A Conducive System
[Tl;Dr: What are the system conditions that encourage ethical – and productive, effective – behaviours (Cf William Kingdon Clifford) in software delivery organisations?]
In yesterday’s blog post “The System Is Unethical” I related my experiences of how businesses – and the folks that run them and work in them – remain ignorant of just how ineffective they are at software delivery. And the consequences of that ignorance on e.g. costs, quality, customer satisfaction, etc
To recap: an unethical system perpetuates behaviours such as:
- Failing to dig into the effectiveness of the organisation’s software delivery capabilities.
- Indifference to the waste involved (wasted time, money, opportunities, human potential,…).
- Ignorance of just how much more effective things could be, with e.g. a change in perspective.
- Bravado and denial when questioned about such matters.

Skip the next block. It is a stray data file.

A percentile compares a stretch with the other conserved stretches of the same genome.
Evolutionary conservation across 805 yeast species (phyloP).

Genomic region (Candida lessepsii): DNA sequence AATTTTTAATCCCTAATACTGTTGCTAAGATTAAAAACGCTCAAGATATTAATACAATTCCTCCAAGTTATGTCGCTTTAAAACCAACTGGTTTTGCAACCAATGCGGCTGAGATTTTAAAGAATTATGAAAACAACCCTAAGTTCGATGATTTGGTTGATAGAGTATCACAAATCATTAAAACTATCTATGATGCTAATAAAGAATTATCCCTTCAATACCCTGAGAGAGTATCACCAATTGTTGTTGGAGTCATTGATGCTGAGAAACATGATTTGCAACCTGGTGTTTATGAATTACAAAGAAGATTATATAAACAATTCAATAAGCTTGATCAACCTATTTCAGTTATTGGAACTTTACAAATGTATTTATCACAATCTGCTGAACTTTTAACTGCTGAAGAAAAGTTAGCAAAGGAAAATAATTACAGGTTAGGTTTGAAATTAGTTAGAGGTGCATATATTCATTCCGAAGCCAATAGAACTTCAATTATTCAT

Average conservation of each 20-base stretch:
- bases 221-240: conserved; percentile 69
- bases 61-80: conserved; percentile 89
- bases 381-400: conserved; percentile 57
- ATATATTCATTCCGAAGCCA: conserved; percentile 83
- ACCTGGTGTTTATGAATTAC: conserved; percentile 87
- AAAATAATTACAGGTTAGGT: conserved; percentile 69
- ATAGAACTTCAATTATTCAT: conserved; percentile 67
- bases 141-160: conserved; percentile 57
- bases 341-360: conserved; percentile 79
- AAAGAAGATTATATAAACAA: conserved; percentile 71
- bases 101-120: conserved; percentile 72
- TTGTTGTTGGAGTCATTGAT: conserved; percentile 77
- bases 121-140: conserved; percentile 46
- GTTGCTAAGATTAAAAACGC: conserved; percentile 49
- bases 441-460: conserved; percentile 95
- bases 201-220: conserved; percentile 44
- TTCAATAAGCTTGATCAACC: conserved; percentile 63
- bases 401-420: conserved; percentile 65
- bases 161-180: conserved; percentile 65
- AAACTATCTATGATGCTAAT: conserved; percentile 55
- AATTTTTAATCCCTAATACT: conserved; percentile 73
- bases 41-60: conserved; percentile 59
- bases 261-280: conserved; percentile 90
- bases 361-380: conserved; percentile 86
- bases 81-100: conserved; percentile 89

The Flip Side
Instead of the behaviours listed above, we might seek a system that encourages behaviours that include:
- Continual attention to the effectiveness of the organisation’s software delivery capabilities.
- Concern over the waste involved, and actions to reduce such waste.
- Investigation into just how much more effective things could be.
- Clarity and informed responses when questions about such matters.
Conducive System Conditions
So what might a system conducive to such behaviours look like?
That’s what my book “Quintessence” illustrates in detail. But in case you’re a busy person trapped in a non-conducive system, I’ve previously written about some of the key aspects of a conducive system, here:
BTW I’m always happy to respond to your questions.